RBI Governor Raghuram Rajan may adopt a wait-and-watch approach in the upcoming monetary policy, maintaining a status quo on the interest rates.

While the RBI had front-loaded a 50-basis point booster dose cut in the previous policy, most bankers and analysts are not expecting any change in the repo rate on Tuesday.

The thing to watch out for, therefore, will be RBI’s guidance ahead of the US central bank meeting and concerns over an uptick in inflation remain.

Rajan will announce the fifth bi-monthly monetary policy review on December 1. Currently, the repo rate (rate at which banks borrow short-term funds from RBI) stands at 6.75 per cent. 

The Cash Reserve Ratio (CRR), part of bank deposits to be kept with RBI, is also likely to remain unchanged at 4 per cent.

“One of the reasons (for the status quo) is that Rajan has already front-loaded the cut in the last policy. US Fed tip-off is expected and he will see how the market will behave. Third, the Budget is due in February so he will wait to see how the Pay Commission impact will be factored in before taking the next action. Fourth, the transmission of previous rate cuts is yet to happen,” said NS Venkatesh, CFO of IDBI Bank. A report by Citi group said that the impact of the 7{+t}{+h} Pay Commission on the Budget also warrants a cautious stance.

The US Federal Reserve is expected to effect its first hike in nearly a decade at its two-day meeting from December 16. The US repo rate has been at 0-0.25 per cent since the 2008 global credit crisis.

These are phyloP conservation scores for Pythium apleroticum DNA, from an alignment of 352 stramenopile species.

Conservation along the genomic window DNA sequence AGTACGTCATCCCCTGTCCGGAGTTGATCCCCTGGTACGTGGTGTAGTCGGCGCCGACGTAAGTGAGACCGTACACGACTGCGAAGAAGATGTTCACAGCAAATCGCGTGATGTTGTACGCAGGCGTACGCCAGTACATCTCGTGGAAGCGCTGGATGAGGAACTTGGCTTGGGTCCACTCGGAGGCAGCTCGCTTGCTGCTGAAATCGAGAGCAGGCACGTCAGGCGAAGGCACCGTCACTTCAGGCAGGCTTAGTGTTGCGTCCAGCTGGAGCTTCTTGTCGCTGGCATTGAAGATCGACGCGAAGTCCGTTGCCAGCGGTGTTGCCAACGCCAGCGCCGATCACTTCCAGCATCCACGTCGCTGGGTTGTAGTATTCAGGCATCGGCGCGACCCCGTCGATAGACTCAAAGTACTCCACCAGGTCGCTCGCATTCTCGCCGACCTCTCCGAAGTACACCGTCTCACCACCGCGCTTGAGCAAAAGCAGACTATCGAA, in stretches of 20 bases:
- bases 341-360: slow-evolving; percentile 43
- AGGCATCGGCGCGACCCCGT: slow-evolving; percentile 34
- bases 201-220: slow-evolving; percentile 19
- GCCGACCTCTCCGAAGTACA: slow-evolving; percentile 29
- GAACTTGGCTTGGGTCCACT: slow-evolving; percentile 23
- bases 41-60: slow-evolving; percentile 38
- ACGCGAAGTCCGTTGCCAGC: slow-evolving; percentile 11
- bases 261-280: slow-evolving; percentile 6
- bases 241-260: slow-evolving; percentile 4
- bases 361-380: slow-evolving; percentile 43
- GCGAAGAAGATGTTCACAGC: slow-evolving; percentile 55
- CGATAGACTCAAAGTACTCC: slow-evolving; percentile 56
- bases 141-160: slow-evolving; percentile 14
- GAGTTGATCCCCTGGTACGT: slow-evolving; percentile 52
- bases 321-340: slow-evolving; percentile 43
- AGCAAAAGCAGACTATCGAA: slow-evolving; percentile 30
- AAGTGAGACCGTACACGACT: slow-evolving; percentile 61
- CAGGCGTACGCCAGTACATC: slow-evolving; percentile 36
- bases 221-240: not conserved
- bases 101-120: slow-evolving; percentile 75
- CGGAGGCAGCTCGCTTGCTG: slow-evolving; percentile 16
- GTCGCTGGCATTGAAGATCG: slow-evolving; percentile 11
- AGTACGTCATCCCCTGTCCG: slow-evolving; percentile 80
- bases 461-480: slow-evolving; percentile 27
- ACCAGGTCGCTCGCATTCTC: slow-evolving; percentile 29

Ashish Parthasarthy, Head Treasurer at HDFC Bank, said: “No major change has taken place from what was earlier. If at all, it has only worsened.”

Amid weak monsoons and high retail food prices, inflation has been inching up in the last three months. After touching lows of 3.6 per cent earlier in the year, annual consumer price inflation rose to 4.41 per cent in September and jumped to 5 per cent in October.

Arundhati Bhattacharya, Chairman of State Bank of India, also said she does not expect any rate cut in RBI’s credit policy.

Concern over inflation In the last policy, RBI had said inflation was expected to reach 5.8 per cent by January 2016. Venkatesh said the guidance will be key in this policy on Tuesday. “I am looking forward to the guidance. I expect a dovish outlook as it will be accommodative stance for promoting growth and the markets will cheer. He will continue to be pro-growth.”

Analysts have also ruled out any change in interest rates after the surprise 50 bps cut in the fourth bi-monthly policy in September end.

Industry body Assocham expects global factors among others to influence the RBI decision.